newstream

Singapore

Worker’s death near Changi Airport site: Unsafe construction method used, no supervision given, coroner says

Worker’s death near Changi Airport site: Unsafe construction method used, no supervision given, coroner says
On March 22, 2017, Salim Miah died while working on the construction of Changi Airport's new Terminal 4. TODAY File Photo

Worker’s death near Changi Airport site: Unsafe construction method used, no supervision given, coroner says

SINGAPORE — The use of an improvised construction method led to an accident at a worksite near Changi Airport’s new Terminal 4, killing a 43-year-old foreign worker in March this year. While working at an excavated pit, Salim Miah was hit and crushed by a metal plate weighing about 1,000kg when it dislodged.

In an inquiry into the death of the Bangladeshi national, State Coroner Marvin Bay concluded on Monday (Sept 11) that the “tragic industrial misadventure” arose from the unsafe method of erecting formwork — where a mould is created and concrete is poured in to form a base within the pit. The heavy metal plate was part of the set-up.

Mr Bay said: “Mr Salim’s sad demise from an unsafely erected, falling metal plate calls attention to the crucial need for employers to identify, and discourage faulty or unsafe work practices, as well as provide adequate oversight and close supervision of worksites under their care and control.”

It is also crucial for workers to be accustomed to adopting a “safety-first” mindset, and to develop a high degree of mindfulness to likely hazards at their workplaces, he added. Such measures are a way to attain the national goal of reducing workplace fatalities to under one death per 100,000 workers in 10 years’ time, he said.

On March 22, Salim led a group of five workers to set up the formwork for a concrete base in the 2.5m-deep pit. The pit was meant to house a cable conduit servicing Terminal 4, which is scheduled to open next month.

Two metal plates, each weighing 1,000kg and measuring 6m by 1.5m, were placed vertically at both ends of the site, supported by two galvanised iron beams and a wooden prop, among other tools.

At around 11.35am, the wooden prop fell, so Salim walked over, set it up right and hammered it in.

Co-worker Islam Md Rafiqul noticed that an iron beam had begun to slip and yelled at Salim to stop work, but he insisted on finishing his work. That was when one plate toppled onto him.

The plate struck his right arm first, but as he moved, it fell onto his chest and pinned him to the ground.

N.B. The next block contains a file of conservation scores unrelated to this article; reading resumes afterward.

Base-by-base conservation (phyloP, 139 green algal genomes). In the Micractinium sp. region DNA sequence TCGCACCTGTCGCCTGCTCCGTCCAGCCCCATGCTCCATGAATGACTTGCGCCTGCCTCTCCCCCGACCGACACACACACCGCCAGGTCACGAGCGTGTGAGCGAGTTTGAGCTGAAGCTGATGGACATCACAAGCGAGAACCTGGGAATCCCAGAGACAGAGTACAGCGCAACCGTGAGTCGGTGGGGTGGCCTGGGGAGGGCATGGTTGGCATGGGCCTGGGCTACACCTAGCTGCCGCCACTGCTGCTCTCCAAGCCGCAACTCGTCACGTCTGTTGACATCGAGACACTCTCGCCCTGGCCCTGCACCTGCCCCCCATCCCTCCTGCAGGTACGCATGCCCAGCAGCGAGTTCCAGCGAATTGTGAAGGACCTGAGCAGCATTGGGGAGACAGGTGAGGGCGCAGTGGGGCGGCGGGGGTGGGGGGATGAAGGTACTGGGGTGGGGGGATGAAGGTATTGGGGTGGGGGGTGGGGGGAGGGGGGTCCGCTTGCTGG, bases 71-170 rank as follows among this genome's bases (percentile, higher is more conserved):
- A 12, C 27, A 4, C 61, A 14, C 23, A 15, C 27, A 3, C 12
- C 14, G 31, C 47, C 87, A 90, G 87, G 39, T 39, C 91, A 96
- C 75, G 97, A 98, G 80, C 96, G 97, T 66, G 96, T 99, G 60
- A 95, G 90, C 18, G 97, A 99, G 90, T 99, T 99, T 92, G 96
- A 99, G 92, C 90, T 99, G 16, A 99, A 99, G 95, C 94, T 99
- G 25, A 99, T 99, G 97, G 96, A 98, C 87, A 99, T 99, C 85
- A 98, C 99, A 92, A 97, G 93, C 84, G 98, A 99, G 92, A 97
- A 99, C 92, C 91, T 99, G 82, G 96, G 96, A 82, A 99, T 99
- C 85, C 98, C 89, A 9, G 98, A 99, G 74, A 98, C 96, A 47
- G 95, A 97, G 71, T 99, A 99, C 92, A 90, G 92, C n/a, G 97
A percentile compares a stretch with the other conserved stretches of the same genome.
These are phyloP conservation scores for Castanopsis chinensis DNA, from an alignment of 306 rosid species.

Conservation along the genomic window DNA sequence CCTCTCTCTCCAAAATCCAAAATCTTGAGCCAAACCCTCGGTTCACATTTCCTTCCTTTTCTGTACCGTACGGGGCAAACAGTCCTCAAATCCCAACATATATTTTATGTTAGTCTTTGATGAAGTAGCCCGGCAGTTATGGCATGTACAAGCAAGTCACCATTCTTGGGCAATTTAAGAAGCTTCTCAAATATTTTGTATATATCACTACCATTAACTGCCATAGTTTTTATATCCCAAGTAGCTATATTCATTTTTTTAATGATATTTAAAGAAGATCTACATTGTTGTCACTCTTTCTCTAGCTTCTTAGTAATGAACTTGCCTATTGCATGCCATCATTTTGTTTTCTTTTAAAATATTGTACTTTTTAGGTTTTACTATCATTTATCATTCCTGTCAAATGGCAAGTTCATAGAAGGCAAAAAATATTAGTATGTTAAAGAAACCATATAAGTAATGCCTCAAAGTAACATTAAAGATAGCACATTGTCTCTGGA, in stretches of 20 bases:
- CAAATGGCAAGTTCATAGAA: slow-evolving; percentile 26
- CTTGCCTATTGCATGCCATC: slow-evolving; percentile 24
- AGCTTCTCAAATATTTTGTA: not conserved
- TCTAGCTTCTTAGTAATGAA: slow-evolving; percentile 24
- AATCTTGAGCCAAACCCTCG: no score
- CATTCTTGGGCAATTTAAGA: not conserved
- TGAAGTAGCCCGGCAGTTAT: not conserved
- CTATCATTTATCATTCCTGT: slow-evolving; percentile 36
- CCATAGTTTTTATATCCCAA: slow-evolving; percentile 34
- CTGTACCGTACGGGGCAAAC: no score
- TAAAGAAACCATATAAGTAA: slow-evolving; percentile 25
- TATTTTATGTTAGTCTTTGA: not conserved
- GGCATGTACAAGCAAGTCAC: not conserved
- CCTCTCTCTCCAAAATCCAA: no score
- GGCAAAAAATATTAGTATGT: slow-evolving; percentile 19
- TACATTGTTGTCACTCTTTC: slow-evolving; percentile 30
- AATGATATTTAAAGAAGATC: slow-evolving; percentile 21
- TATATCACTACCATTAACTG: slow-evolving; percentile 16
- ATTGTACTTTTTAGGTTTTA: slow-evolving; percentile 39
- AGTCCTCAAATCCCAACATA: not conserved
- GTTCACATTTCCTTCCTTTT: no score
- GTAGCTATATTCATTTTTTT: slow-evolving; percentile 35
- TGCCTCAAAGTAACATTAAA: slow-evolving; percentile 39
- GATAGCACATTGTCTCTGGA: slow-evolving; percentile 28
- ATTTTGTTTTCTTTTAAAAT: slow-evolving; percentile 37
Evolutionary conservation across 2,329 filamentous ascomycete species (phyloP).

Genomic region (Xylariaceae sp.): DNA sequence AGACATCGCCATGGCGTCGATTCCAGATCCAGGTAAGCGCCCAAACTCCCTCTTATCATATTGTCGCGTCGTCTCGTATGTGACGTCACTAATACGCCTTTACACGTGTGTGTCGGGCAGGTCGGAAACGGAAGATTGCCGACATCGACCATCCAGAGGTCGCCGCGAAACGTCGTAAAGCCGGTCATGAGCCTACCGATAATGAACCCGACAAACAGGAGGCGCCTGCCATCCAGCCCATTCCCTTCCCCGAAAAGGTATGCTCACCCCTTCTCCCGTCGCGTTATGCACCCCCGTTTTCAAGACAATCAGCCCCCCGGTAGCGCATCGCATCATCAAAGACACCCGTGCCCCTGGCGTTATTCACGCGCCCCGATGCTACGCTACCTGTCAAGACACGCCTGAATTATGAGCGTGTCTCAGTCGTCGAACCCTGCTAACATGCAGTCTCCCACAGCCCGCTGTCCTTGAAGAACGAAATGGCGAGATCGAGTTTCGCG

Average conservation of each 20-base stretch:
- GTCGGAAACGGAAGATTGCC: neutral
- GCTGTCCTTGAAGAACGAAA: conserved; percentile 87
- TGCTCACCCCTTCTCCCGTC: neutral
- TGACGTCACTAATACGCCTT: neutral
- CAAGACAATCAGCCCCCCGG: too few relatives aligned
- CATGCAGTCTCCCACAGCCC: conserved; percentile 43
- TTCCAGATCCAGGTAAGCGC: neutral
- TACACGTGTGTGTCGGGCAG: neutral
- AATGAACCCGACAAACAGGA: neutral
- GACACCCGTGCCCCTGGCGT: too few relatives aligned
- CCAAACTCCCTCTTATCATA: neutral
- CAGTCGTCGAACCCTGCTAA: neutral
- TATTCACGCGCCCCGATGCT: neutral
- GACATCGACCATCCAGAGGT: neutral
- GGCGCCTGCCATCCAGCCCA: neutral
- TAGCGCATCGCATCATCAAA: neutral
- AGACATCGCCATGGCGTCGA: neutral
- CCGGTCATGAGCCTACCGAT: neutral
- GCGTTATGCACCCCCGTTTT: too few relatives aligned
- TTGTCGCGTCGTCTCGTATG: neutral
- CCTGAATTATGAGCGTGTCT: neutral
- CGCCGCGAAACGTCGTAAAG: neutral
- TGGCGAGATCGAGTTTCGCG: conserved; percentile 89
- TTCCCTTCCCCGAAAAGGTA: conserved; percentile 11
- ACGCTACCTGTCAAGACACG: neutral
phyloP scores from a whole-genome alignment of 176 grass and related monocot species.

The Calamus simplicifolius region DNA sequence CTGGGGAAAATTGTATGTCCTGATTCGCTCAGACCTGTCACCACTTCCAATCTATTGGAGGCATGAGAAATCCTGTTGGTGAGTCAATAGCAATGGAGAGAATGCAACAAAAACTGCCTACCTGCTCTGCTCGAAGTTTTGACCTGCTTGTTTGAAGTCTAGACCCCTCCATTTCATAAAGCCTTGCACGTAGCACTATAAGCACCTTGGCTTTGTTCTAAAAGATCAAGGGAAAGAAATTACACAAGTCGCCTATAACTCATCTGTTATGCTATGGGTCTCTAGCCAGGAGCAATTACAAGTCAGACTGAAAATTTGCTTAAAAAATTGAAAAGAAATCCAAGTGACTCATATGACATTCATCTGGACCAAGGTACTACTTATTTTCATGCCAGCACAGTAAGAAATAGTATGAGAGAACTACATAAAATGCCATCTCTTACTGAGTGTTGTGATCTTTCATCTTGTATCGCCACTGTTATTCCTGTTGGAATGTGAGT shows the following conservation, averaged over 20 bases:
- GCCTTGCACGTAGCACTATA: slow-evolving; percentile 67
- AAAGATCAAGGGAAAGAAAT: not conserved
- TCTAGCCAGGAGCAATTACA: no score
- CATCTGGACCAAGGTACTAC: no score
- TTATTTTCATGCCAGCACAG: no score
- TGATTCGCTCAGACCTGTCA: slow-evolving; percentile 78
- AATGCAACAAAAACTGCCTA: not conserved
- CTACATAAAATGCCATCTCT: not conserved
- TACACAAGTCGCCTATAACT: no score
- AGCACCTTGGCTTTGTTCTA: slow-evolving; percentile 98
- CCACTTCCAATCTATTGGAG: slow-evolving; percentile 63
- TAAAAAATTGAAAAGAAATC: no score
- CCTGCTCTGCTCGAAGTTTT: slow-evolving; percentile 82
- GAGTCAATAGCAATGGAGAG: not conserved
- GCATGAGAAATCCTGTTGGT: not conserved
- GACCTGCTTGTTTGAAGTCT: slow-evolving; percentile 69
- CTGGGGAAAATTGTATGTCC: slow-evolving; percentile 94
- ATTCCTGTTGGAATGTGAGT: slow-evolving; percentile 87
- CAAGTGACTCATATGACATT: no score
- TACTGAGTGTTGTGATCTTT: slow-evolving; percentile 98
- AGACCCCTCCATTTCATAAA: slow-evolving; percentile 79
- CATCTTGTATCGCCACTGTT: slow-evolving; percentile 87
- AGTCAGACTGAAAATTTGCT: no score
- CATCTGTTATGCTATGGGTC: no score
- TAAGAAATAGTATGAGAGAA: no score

Mr Islam shouted for help, and another co-worker used an excavator to shift the plate.

At this point, Salim was silent and motionless, with blood oozing from his nose.

Paramedics performed cardiopulmonary resuscitation on him en-route to Changi General Hospital, but he failed to respond to resuscitation efforts even in the accident and emergency department, and was pronounced dead at about 1pm.

A pathologist found that Salim had died from blunt force trauma to the chest and abdomen. His sternum and ribs were fractured, and he had internal injuries and bleeding.

Investigators from the Ministry of Manpower (MOM) found that the five workers working with Salim were unfamiliar with the procedure for constructing such formwork, and had merely been following his instructions. Salim had been working with Chan and Chan Engineering since 2013.

Subsequent investigations revealed the “disquieting” fact that the method of using facing metal sheets, supported only by galvanised iron and wood, had been largely improvised by Salim, the coroner said.

Staff members from Chan and Chan Engineering who were in charge of site management, including the project manager and safety officer, claimed to be in the dark about this. Project manager Lee Chung Ling said that the approved method was to use a modular metal formwork.

Investigators discovered that there was insufficient space in the pit for the approved method, due to the presence of pre-existing live high-tension cables in the ground. MOM senior investigation officer Tan Soon Heng said that despite knowing about these live cables, Mr Lee “did not take steps to ensure that a safe and feasible method of works was approved”.

There was no system to ensure that approved construction methods were used, and workers were left to their own devices to complete the works, Mr Tan added.

More startlingly, Chan and Chan Engineering had not abided by its own risk assessment exercise. One proposed control measure to prevent formwork from collapsing is for the formwork design to be calculated and endorsed by a professional engineer. Other measures stipulated that the construction of formwork must be monitored by a formwork supervisor, and there should be daily inspection of formwork.

Mr Bay said: “MOM investigations revealed that these measures were not implemented. Most egregiously, there was no formwork supervisor to supervise the erection of the formwork at the time of the event.”

In his findings, Mr Bay noted that there was only one unsupported step ladder leading into the pit. “(There was) no means of quick escape for Mr Salim to adroitly exit the excavated trench, even if he had acted on Mr Islam’s warning,” he said.

The MOM had issued an immediate stop-work order on the site after the fatal incident. The order lasted 26 days and was lifted after its inspectors were satisfied that the areas of concern pertaining to unsafe excavation and formwork were addressed.

In a statement issued on Monday, a spokesperson from the ministry said that further action on Chan and Chan Engineering is dependent on the conclusion of MOM’s investigations.